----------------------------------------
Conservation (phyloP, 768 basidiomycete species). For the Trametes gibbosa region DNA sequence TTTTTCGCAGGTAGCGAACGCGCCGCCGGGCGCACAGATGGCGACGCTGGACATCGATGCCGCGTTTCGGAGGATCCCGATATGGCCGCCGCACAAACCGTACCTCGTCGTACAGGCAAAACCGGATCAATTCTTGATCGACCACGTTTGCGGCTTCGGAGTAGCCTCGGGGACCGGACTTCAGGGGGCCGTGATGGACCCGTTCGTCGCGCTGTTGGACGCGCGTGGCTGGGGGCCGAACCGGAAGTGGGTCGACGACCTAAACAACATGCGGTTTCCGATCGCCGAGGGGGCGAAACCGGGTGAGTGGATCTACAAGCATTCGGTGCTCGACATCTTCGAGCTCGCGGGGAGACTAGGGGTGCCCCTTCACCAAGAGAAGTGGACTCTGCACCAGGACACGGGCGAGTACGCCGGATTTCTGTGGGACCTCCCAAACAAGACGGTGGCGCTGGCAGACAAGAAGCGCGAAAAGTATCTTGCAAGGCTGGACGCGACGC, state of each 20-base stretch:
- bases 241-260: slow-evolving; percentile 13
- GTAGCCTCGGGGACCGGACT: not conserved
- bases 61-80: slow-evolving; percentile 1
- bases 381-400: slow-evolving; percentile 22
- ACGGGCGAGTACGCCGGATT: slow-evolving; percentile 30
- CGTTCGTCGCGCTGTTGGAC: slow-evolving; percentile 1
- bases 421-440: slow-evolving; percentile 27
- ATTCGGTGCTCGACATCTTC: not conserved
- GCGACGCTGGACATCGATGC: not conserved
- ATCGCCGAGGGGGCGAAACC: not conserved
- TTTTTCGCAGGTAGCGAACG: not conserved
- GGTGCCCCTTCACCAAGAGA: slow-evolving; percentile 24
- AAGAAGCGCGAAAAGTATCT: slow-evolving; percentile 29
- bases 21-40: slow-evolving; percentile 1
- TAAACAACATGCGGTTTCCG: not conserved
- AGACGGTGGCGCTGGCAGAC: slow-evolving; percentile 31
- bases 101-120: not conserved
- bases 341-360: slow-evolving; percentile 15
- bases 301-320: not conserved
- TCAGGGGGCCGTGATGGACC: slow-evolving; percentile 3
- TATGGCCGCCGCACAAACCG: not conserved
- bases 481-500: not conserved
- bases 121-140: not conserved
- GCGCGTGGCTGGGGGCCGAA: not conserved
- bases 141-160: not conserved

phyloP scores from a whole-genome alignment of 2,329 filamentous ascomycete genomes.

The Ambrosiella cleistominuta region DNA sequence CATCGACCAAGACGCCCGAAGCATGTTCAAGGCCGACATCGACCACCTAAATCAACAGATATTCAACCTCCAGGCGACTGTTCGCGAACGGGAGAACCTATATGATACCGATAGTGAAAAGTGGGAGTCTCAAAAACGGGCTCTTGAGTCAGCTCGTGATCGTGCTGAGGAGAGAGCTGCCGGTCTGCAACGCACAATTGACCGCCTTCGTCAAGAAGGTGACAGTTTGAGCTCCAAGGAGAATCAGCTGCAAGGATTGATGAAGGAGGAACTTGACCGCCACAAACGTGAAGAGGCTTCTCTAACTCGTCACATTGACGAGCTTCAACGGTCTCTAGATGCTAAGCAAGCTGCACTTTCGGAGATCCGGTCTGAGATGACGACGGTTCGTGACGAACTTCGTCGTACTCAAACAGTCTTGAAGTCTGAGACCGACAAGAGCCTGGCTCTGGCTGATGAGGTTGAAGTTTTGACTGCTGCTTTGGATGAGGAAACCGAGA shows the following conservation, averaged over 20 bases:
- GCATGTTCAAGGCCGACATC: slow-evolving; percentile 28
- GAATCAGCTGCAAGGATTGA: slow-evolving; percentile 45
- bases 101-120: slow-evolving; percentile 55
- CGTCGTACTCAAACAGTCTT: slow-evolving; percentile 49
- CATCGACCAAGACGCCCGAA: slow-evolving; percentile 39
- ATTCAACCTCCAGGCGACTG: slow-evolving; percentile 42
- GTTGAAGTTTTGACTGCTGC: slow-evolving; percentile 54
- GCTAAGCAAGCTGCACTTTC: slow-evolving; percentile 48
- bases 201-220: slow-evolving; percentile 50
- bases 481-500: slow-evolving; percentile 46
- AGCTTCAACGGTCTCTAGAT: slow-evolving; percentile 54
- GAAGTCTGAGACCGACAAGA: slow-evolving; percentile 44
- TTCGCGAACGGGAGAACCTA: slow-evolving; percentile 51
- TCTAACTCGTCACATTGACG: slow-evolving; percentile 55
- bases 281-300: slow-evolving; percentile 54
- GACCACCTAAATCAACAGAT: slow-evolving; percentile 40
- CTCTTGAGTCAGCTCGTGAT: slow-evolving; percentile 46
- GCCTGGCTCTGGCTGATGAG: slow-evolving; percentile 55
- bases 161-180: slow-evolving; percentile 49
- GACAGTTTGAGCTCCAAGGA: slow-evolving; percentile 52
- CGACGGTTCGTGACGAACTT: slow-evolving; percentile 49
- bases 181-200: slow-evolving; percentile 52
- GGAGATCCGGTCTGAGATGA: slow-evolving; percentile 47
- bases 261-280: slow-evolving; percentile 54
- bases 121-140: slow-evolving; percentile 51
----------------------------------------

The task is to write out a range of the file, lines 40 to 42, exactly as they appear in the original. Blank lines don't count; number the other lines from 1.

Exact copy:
- GAAGTCTGAGACCGACAAGA: slow-evolving; percentile 44
- TTCGCGAACGGGAGAACCTA: slow-evolving; percentile 51
- TCTAACTCGTCACATTGACG: slow-evolving; percentile 55